Nikon AF-S TC-14E III: Lab Results
We run a range of lab tests under controlled conditions, using the Imatest Master testing suite. Photos of test charts are taken across the range of apertures and zooms (where available), and then analyzed for sharpness, distortion, and chromatic aberrations.
We use Imatest SFR (spatial frequency response) charts and analysis software to plot lens resolution at the center of the image frame, corners, and mid-point distances, across the range of aperture settings and, with zoom lenses, at four different focal lengths. The tests also measure distortion and color fringing (chromatic aberration).
In our lab tests, the outstanding sharpness of the Nikon AF-S 400mm f/2.8E remained largely unaffected when adding the 1.4x teleconverter, compared with using most rival teleconverters.
There’s only a marginal increase in color fringing towards the extreme edges and corners of the image frame, again putting this Nikon 1.4x teleconverter ahead of most competitors.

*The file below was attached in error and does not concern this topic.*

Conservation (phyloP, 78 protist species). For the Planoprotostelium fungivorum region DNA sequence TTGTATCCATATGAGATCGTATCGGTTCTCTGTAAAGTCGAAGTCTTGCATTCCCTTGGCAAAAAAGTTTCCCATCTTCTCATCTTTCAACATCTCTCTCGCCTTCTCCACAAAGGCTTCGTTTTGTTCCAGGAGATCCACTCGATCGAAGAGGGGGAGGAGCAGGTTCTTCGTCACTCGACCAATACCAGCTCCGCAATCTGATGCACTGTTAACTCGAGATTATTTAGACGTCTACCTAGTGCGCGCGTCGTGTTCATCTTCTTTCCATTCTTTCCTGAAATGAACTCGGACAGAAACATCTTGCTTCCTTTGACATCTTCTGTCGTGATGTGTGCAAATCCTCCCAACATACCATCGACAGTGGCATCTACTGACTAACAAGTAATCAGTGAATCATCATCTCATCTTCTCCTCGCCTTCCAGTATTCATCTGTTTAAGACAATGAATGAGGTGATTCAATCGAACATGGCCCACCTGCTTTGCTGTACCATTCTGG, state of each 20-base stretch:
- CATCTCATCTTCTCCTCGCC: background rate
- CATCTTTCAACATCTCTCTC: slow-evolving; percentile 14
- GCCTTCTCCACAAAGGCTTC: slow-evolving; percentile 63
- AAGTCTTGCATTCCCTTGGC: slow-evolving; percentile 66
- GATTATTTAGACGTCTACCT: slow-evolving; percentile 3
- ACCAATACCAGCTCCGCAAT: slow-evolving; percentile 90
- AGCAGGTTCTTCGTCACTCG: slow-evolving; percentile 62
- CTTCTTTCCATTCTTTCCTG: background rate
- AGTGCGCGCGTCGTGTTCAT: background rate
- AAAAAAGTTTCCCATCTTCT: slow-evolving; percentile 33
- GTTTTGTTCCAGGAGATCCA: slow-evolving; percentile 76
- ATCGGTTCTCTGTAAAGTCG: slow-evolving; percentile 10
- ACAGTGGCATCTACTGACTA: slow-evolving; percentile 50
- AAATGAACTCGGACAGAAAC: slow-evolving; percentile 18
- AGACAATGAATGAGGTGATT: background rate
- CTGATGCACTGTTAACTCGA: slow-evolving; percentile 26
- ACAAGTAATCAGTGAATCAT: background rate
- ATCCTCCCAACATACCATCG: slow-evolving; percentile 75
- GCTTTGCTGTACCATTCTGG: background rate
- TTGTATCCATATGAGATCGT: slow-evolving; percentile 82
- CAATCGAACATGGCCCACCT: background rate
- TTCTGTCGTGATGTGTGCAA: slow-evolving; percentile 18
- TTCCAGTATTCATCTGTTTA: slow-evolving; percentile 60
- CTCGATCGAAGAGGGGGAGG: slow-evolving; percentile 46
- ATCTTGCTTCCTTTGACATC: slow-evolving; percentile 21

The slight pincushion distortion of the native lens is switched to very minor barrel distortion with the teleconverter attached.
Nikon AF-S TC-14E III: Verdict
I love lenses. I certainly don’t need much of an excuse to add to my collection. However, when you get into super-telephoto territory, extra lenses can be fiendishly expensive to buy, and very heavy to carry around. The Nikon AF-S TC-14E III gives me a useful boost in telephoto reach at comparatively little expense. And being just an inch thick and weighing only 190g, I can pop it in my kit bag and not even notice the difference. Performance of the main lens remains excellent in terms of autofocus speed, VR, and image quality. It’s a win!
Should you buy the Nikon AF-S TC-14E III?
✅ Buy this...
- You need more reach
- Much cheaper than an extra lens
- Good build and performance
🚫 Don't buy this...
- You lose an f/stop
- Limited lens compatibility
- Slight performance degradation